As other reviewers have stated, I found it disappointing to the point of being insulting that the editors let the narrator's dramatic shift in the pronunciation of the characters' names, and their accents, make it through. Not what you expect for the fourth installment of a series. Even worse, there are several instances where it is inconsistent. For example, Dotrice goes from the "old" pronunciation of Brienne to the "new" pronunciation, and BACK, within the same POV session - sometimes only a sentence removed from each other. That is just unforgivably sloppy editing.I've always had some issues with the way Dotrice chose to handle accents. It made no sense to me that Robb Stark sounded more like Robert Baratheon than Ned Stark - it's not like he'd been fostered down south. There seems to be little rhyme or reason to placement of accents on characters. And I've just accepted that all children and most women will sound like uneducated whiners.But this installment takes it a step further with the dramatic shift in a character like Petyr, whose way of speaking was so much of how we perceived him. Overall, extremely disappointing. Some have offered up the years between production for the changes, and I understand that presents a challenge, but one just has to look at Michael Kramer's excellent work on the WoT series to see that it doesn't have to result in such a significant drop in quality.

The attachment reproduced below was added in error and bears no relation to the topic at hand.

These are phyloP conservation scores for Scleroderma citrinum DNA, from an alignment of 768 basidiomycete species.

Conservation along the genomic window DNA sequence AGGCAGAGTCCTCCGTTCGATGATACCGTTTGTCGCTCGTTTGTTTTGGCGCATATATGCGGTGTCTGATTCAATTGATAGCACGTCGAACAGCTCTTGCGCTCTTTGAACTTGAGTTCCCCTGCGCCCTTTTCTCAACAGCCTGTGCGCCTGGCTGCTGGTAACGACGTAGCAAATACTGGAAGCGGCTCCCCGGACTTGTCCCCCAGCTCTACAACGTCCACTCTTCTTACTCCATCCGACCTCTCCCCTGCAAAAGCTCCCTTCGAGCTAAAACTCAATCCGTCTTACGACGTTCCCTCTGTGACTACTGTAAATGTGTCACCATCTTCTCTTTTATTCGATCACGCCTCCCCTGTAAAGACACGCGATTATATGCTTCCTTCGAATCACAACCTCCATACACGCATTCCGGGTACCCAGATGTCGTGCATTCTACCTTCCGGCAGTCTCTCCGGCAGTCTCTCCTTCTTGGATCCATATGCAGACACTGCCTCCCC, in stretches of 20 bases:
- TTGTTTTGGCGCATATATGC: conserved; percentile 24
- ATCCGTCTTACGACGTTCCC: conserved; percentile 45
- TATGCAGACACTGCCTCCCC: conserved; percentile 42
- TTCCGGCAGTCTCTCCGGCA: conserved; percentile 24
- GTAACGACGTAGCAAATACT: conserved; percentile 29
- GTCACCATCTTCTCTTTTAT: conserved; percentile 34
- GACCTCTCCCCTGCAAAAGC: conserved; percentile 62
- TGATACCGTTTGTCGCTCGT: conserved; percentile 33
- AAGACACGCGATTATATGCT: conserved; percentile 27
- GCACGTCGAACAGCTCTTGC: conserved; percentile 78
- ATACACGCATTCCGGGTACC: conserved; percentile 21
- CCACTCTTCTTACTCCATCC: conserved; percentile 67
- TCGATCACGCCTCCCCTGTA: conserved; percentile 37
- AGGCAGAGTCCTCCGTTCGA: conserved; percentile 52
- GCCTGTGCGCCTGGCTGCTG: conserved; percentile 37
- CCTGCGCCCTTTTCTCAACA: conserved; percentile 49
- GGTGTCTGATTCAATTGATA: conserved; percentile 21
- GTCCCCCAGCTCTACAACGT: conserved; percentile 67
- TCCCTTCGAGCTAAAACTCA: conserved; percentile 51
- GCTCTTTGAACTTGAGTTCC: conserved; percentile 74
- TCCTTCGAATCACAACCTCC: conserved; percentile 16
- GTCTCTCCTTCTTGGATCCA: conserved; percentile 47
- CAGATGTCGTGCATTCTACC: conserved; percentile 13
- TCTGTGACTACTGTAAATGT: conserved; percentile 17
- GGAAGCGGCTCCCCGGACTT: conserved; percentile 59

As for the story, I didn't mind as much the shift away from some of the major characters, probably because I restarted the series from the beginning when I started listening, and so I didn't experience the disappointment of waiting for Book 4 for years only no to hear my favorite characters. We'll see how I feel after Book 5, because there's no denying that the story is very bogged down and plodding at this point...
I loved the story. I'm really enjoying the series.
My only negative is this. I love the reader BUT the pronunciation of some of the names as well as the established voices for some of the characters have changed from the first 3 books. It is a small thing but you get used to hearing things one way so to have them all change for the 4th book was a little strange.
I love reading, have since I was very little. Reading to me is fun, relaxation, acquiring knowledge and so much more. No particular preference for a genre or writer, I will read anything well written. Once gripped by somebodies style of storytelling & writing, I am likely to read everything he or she has written.
Slow, but still interesting
Spoiler alert: imprisonment of Cersei
The narration in itself yes, but what the hell was Roy Dotrice and/or the director thinking? Other reviewers were right about the change in voices! It's downright annoying to say the least!!However, despite reviews to the contrary I decided to brave the voice change and allthough it never got to the point where I liked the new voices for old friends, it was no reason for me to put the book away.